- La Casa Blanca/Ponce De Leon House: This house is free to explore on the outside. It has beautiful architecture and lots of friendly feral cats hanging around. The inside is a self guided tour and is a great depiction of a typical 16th century house.
Rio Piedras and other ‘Metro’ hangouts:
If you’re looking to spend some time in hip areas that are not too common for tourists, then the college town of Rio Piedras is the place to do it. Like every college town, Rio Piedras is full of history, cultural significance and a variety of nocturnal hangouts. It’s full of “chinchorros” (dive bars) of all kinds. El Refugio is one such bar tucked back in the student ghetto. Chinchorros in general are known for being very inexpensive. So if you’re looking to get loosey goosey and not empty your wallet, this is a great place to do it.
The town also has great street food, places to dance and even some karaoke (try El Local). Keep in mind this is local territory. If you don’t speak Spanish, try to have a local buddy or brush up on some basic Spanish so you feel comfortable entering a bar and ordering a few drinks without speaking English. Thursday and Friday nights, the streets are flooded with college students who are famous for starting the party at midnight and ending when the sun comes up.
If you are interested in culture, check out the Museum of Art of Puerto Rico. It’s located in Santurce which is another area close to Rio Piedras. It costs only $6 to get in and see some beautiful art and a lovely garden.
The island of Vieques can be easily accessed by ferry via the port in Fajardo, which is about a 2 hour drive from San Juan. Tickets are only $2, and take you directly to Vieques within an hour and fifteen minutes. The beautiful unspoiled island is home to something very unusual – wild horses.
Although we did not have time to visit Culebra, my boyfriend has been there. It’s an even smaller version of Vieques. It’s basically an unspoiled small island that is just perfect for a day’s worth of basking on the beach, riding a horse on the coast and enjoying some local grub. It’s small enough that you can get around without a car. You can either rent a bike or a motorized scooter to get around.
OTHER PARTS OF PUERTO RICO
San Sebastian is about 2 hours away from San Juan on the mid-west area of the island. It’s not coastal, and it’s closer to the mountains and a freeway dubbed “The Panoramic Route,” which stretches from almost one side of the island to the other, full of beautiful scenery. In the town center, there is a very old church full of murals and rich history. One of the best ice cream shops in town serves up maize (yes, CORN!) ice cream topped with cinnamon.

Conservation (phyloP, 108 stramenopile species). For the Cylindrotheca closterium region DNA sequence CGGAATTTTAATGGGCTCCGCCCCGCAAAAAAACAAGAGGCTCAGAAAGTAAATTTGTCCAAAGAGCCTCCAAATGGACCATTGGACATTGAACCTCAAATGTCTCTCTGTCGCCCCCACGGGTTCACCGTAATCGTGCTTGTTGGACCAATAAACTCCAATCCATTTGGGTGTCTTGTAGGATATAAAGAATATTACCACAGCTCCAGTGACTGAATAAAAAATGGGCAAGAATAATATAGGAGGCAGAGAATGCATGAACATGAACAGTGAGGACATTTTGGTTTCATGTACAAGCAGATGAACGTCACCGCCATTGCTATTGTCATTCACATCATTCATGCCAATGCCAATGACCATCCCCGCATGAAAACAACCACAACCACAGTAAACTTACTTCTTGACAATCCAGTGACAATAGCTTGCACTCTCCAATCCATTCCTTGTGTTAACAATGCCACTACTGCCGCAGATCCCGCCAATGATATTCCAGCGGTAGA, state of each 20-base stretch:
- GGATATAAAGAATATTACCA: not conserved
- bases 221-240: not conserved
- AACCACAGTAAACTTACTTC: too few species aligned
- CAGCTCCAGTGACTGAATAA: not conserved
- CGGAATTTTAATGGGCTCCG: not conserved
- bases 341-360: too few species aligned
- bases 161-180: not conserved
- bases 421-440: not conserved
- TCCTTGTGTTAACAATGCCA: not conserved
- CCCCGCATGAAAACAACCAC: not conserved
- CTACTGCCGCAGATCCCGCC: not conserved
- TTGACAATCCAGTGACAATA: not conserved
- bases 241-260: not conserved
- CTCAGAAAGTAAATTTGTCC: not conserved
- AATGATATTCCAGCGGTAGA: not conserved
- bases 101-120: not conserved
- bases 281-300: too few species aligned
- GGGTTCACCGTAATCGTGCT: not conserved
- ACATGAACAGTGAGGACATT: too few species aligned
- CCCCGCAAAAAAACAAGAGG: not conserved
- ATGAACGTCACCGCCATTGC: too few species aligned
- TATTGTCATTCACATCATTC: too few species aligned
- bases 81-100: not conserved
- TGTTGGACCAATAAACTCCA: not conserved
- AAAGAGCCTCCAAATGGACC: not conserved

This charming little town is home to a hidden gem called Gozalandia Falls, a natural pool that is hidden in the back of a private area of land. The gentleman that owns the land will let you park on his property for $5, and then you can walk down to the falls and enjoy the beauty of the natural pool and swim as long as you like.
If you’re going to Puerto Rico, you have to make a trip to visit El Yunque Rainforest. It’s on the east side of the island, and can give a full day’s worth of basking in nature. Best of all, it’s FREE. Plan an entire day to travel there. It takes about an hour and a half driving from San Juan. Once you arrive, there is a lot of winding paths before you reach the visitors center.
If you’re an avid hiker, I suggest stopping at whatever observation points interest you, and then taking one of the two trails that lead to the peak. One of the best trails to take is the La Mina Falls trail, which leads to one of the natural pools you can go swimming in! There are various trails that all lead to the peak, which is 3,461 feet high. Some take longer than others, depending on where you stop, but the most basic one is an hour and a half hike up. Plan your time wisely – the park closes at 6:00pm and if you aren’t camping, there’s no way out. Pay attention to the signs and trail markers, because the maps are not the most helpful, and people (including us) have gotten lost in the rainforest before. Go earlier in the morning and make your descent from the peak in time to hit one of the food kiosks on the highway back. They are infamous for the best cheap and fried goodies, such as empanadillas and acapurias.
Katina Marguerite has traveled all across the globe, most recently Puerto Rico. But her favorite place so far will always be the beautiful country of Greece where her family is from! Katina currently lives in Chicago, IL and works in the city’s theatre industry